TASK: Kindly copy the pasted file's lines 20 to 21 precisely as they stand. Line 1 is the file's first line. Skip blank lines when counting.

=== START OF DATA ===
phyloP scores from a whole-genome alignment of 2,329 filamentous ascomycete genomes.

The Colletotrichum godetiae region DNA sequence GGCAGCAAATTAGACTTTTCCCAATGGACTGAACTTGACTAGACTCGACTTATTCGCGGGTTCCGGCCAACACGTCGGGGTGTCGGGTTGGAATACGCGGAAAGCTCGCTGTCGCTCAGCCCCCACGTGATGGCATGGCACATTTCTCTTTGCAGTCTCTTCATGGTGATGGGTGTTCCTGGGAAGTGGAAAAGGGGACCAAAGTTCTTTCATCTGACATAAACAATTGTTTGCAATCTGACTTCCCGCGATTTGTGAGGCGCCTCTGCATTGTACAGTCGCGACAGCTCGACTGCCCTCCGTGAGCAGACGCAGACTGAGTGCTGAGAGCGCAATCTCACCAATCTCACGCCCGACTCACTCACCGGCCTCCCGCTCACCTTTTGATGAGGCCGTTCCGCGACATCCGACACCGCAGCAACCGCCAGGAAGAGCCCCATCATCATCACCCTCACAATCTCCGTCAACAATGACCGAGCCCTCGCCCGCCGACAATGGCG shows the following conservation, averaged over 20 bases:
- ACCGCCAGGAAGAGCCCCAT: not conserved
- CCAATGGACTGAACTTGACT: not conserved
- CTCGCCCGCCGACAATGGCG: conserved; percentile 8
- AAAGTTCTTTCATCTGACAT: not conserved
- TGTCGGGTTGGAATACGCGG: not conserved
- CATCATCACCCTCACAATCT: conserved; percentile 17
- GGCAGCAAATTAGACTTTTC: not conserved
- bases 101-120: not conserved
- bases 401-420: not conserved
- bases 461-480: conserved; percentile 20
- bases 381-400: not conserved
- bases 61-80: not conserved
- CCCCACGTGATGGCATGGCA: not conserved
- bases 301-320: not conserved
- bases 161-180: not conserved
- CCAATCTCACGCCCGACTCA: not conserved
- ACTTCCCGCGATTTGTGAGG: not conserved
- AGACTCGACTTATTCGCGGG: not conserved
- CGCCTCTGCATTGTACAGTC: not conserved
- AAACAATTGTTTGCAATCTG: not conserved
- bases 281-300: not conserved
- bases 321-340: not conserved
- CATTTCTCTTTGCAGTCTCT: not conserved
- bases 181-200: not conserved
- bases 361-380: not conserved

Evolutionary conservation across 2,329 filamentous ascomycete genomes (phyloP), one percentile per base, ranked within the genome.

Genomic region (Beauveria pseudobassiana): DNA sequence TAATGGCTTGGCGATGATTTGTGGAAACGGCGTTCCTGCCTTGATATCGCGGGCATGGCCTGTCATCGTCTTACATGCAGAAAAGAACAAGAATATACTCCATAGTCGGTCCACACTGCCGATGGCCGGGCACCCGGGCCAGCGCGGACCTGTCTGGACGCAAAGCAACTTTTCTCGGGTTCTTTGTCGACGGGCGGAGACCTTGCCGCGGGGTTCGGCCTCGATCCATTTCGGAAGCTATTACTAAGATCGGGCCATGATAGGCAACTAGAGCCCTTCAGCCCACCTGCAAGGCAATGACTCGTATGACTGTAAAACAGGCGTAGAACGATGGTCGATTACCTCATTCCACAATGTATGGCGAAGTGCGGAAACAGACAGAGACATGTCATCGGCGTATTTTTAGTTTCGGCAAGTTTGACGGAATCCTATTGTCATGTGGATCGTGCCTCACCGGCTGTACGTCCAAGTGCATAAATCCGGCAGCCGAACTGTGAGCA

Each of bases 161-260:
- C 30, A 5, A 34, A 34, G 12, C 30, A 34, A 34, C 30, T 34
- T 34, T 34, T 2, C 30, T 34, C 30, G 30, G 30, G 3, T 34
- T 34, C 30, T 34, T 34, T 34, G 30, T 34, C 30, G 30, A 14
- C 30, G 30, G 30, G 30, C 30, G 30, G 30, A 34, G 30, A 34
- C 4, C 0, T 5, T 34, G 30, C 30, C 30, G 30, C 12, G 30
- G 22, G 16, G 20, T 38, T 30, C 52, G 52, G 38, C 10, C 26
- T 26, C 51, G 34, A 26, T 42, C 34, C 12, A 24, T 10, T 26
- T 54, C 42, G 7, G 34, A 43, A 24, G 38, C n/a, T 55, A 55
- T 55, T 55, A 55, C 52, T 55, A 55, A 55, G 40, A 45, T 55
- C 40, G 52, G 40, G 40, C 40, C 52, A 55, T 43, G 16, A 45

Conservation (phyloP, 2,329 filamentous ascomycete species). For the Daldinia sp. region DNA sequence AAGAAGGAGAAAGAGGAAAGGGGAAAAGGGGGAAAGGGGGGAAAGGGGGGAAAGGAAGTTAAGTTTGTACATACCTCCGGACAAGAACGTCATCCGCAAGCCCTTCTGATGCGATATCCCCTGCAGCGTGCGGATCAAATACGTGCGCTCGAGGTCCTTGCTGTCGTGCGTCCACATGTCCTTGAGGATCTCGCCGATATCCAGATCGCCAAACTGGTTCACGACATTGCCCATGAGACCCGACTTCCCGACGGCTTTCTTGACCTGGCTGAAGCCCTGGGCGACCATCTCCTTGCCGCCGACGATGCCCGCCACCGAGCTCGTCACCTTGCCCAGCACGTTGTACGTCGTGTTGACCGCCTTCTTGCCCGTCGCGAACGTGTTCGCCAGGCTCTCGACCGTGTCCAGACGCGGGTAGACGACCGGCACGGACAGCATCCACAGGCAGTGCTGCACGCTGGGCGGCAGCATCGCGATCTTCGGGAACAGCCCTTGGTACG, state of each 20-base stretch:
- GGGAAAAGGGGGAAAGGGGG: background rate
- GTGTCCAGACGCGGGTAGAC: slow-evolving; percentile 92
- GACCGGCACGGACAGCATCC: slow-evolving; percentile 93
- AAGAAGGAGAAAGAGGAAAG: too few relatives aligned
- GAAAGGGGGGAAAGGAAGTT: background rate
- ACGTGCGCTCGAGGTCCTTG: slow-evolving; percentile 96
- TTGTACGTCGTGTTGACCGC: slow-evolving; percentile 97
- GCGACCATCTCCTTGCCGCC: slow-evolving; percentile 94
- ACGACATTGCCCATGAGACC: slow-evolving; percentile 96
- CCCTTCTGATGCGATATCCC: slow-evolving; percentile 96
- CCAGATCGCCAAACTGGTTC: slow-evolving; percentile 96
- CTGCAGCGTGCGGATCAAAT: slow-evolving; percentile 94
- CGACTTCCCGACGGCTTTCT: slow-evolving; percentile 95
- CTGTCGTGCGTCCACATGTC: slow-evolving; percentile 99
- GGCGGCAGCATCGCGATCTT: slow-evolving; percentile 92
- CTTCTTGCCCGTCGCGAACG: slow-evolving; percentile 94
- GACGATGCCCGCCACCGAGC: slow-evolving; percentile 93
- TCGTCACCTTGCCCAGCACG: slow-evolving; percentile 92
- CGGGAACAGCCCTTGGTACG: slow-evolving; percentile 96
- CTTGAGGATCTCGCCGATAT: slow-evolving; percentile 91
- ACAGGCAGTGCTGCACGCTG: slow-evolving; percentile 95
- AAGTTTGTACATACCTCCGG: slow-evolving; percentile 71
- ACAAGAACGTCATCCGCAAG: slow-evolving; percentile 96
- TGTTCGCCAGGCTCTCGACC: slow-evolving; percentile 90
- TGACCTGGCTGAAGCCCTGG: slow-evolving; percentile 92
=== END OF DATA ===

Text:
- AGACTCGACTTATTCGCGGG: not conserved
- CGCCTCTGCATTGTACAGTC: not conserved